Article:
Set-building at Garson Communication Center, 1991; file photo/The New Mexican

The movie awards season is heating up, and as we hurtle toward Oscar night, we can expect to see more Hollywood statements of solidarity with the #MeToo movement and the Time’s Up Legal Defense Fund. But a pervasive culture of sexism also stymies women working behind the camera. According to San Diego State’s Center for the Study of Women in Television and Film, just 7 percent of all directors working on the top 250 domestic grossing films in 2016 were women. (Overall, women held only 17 percent of all writing, executive producer, producer, editor, and cinematographer jobs in 2016.) But top-grossing films are not the only movies being made — or the only movies worth seeing. Small, independent projects made by women and others who cannot always find traditional outlets for their work are the lifeblood of film festivals, where audiences can view movies from around the world that might never make it to a multiplex screen.

Organizers of this year’s Santa Fe Film Festival, which continues through Sunday, Feb. 11, did not plan the festival’s focus on women in film to fit in with #MeToo. “When I got together with Nani Rivera, the chair of the festival board, to talk about what we wanted to do this year, she said she wanted to work with the New Mexico Women in Film organization and show more films with female directors and actors,” said Aaron Leventman, the festival’s programmer. “It turned into the perfect opportunity.”

Christine McHugh, president of New Mexico Women in Film, said, “This is a really important time. All of the high-profile positions that women are able to take now — speaking loudly against a culture of sexual discrimination, of harassment, of general disrespect — I think this is the time for women in the New Mexico film industry to get really loud about it.”

There are numerous panels offered on women in the industry, beginning with Women of a Certain Age in Film and TV at 4 p.m. on Friday, Feb. 9, at Hotel Santa Fe. A panel called NM Girls Make Movies takes place at 11:30 a.m. Saturday, Feb. 10, at the Center for Contemporary Arts, and the Activism: Women in the Field panel is 1 p.m. on Sunday, Feb. 11, at Hotel Santa Fe. Festival films directed by women include Snapshots, directed by Melanie Mayron, and Axis, directed by Aisha Tyler, both of whom will be present for Q&As at their respective screenings.

The festival, which is usually held in December, was pushed back to February this year to coincide with New Mexico Film Week, Feb. 6 through Monday, Feb. 12, organized by Shoot New Mexico. Film Week is a collaborative marketing effort by organizations associated with the local film industry. The week includes New Mexico Film and Media Day on Feb. 12 — a day of action and information at the New Mexico State Legislature, from 9 a.m. to 4 p.m. Another component of Film Week is a wealth of training events, known as Tune Up, that are coordinated through the film festival and sponsored by the International Alliance of Theatrical Stage Employees (IATSE) Local 480. There are workshops on everything from OSHA certification to sound design, entertainment law to casting.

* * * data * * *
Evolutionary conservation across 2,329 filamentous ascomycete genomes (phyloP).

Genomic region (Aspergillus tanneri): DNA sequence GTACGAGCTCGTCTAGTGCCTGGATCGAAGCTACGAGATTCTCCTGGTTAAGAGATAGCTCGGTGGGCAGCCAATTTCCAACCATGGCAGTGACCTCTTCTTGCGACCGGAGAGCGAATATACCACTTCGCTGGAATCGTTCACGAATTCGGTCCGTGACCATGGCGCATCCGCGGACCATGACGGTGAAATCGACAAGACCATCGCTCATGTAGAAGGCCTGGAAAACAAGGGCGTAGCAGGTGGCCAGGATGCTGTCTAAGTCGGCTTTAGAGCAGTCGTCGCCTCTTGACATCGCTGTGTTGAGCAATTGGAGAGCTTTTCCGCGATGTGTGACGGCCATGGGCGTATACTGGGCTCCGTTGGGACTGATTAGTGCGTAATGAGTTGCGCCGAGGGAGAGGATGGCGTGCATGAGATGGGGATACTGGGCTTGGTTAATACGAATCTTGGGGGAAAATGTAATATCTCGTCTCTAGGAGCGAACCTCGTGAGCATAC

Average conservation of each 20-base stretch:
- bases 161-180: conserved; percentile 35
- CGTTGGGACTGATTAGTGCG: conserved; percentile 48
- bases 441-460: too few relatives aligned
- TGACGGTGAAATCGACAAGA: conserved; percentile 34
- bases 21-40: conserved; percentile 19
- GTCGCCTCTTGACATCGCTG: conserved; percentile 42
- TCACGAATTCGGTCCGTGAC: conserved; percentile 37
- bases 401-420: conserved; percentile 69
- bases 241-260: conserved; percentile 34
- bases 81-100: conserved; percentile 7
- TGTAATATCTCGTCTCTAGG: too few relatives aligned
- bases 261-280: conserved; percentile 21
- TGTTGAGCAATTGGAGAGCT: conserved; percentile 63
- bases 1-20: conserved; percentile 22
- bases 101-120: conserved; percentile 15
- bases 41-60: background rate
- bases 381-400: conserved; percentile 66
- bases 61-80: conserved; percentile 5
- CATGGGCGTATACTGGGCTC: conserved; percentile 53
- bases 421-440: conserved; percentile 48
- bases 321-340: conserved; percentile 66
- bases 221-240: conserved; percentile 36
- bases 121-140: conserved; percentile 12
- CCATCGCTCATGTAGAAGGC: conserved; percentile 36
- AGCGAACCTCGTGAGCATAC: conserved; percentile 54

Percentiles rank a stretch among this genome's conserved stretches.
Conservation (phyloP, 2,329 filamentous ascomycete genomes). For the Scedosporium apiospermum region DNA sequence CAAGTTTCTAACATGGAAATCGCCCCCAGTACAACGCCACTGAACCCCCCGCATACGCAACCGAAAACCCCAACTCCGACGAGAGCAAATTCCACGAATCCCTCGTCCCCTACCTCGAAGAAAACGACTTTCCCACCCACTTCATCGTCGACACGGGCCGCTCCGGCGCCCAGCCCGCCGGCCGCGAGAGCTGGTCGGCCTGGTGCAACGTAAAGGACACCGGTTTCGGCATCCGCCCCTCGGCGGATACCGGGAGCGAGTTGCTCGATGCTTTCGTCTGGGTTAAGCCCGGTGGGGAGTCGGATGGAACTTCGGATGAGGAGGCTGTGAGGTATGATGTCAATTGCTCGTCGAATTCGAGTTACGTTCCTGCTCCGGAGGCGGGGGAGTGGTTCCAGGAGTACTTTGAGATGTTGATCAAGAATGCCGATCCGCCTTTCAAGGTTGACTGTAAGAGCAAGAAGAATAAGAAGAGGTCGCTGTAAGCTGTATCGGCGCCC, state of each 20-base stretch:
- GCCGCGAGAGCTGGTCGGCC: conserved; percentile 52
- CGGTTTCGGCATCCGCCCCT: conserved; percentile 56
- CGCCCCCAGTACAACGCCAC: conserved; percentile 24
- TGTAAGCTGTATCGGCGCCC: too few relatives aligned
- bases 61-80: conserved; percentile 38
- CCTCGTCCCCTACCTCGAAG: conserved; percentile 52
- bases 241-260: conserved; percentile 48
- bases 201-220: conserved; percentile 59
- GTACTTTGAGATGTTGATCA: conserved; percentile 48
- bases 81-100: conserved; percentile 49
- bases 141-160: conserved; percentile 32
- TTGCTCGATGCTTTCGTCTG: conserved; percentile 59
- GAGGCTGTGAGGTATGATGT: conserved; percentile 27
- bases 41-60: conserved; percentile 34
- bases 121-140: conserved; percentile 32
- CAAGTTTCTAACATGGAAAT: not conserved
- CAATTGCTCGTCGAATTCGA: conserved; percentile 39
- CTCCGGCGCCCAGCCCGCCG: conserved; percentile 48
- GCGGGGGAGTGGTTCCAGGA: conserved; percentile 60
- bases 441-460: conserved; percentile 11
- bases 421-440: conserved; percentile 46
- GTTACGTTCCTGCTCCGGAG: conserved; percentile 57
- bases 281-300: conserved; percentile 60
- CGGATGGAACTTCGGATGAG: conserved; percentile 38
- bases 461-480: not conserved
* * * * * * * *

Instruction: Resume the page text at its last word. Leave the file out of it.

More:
The Santa Fe Film Festival struggled financially for a few years after the recession, but returned for a full festival in 2015. That year, the festival received a $40,000 check issued in error by the New Mexico Tourism Department. The money was actually in response to a grant application from the Santa Fe Independent Film Festival. Rivera and Jon Hendry, president of the New Mexico Federation of Labor and business agent for IATSE Local 480, told Pasatiempo that though they did not anticipate receiving these funds, the check was made out to the Santa Fe Film Festival and included their business information, so they deposited the check. Later, however, the state informed organizers of the error and began making plans to recoup the money, which the festival had already spent. The Santa Fe Film Festival reached a tentative agreement with the state to repay the money through advertising and sponsorships in 2016 and 2017. Because the festival was not held in December 2017, the Santa Fe Film Festival “failed to comply with the full terms of their sponsorship agreement with the New Mexico Tourism Department,” said Bailey N. Griffith, director of public information and policy for the Tourism Department, in a prepared statement. Griffith confirmed via telephone that the check was incorrectly issued with the Santa Fe Film Festival’s business information.

In general, there is a working-class vibe to the Santa Fe Film Festival and the New Mexico film industry itself, where gaffers, key grips, hairstylists, and script supervisors are as vital to the local economy as directors, producers, and stars. The festival’s movies tend to focus more on story than over-the-top style. Leventman said he gravitates to voices that are not likely to find an outlet in Hollywood, selecting the documentary If I Was a Famous Artist as a prime example of this quality. That movie — showing at 11 a.m. Sunday, Feb. 11, at CCA — is directed by Rich Rickaby, a filmmaker and performance artist who has been making underground films for over 30 years. “He’s a little like John Waters, but his films make no money. They are barely seen,” Leventman said. “Nobody knows who he is. He questions whether his life would be different if he was well known. Would he make as much art then? I wanted to give voice to that because there are a lot of artists in Santa Fe who do their work because they love it, regardless of whether they get recognition for it.”

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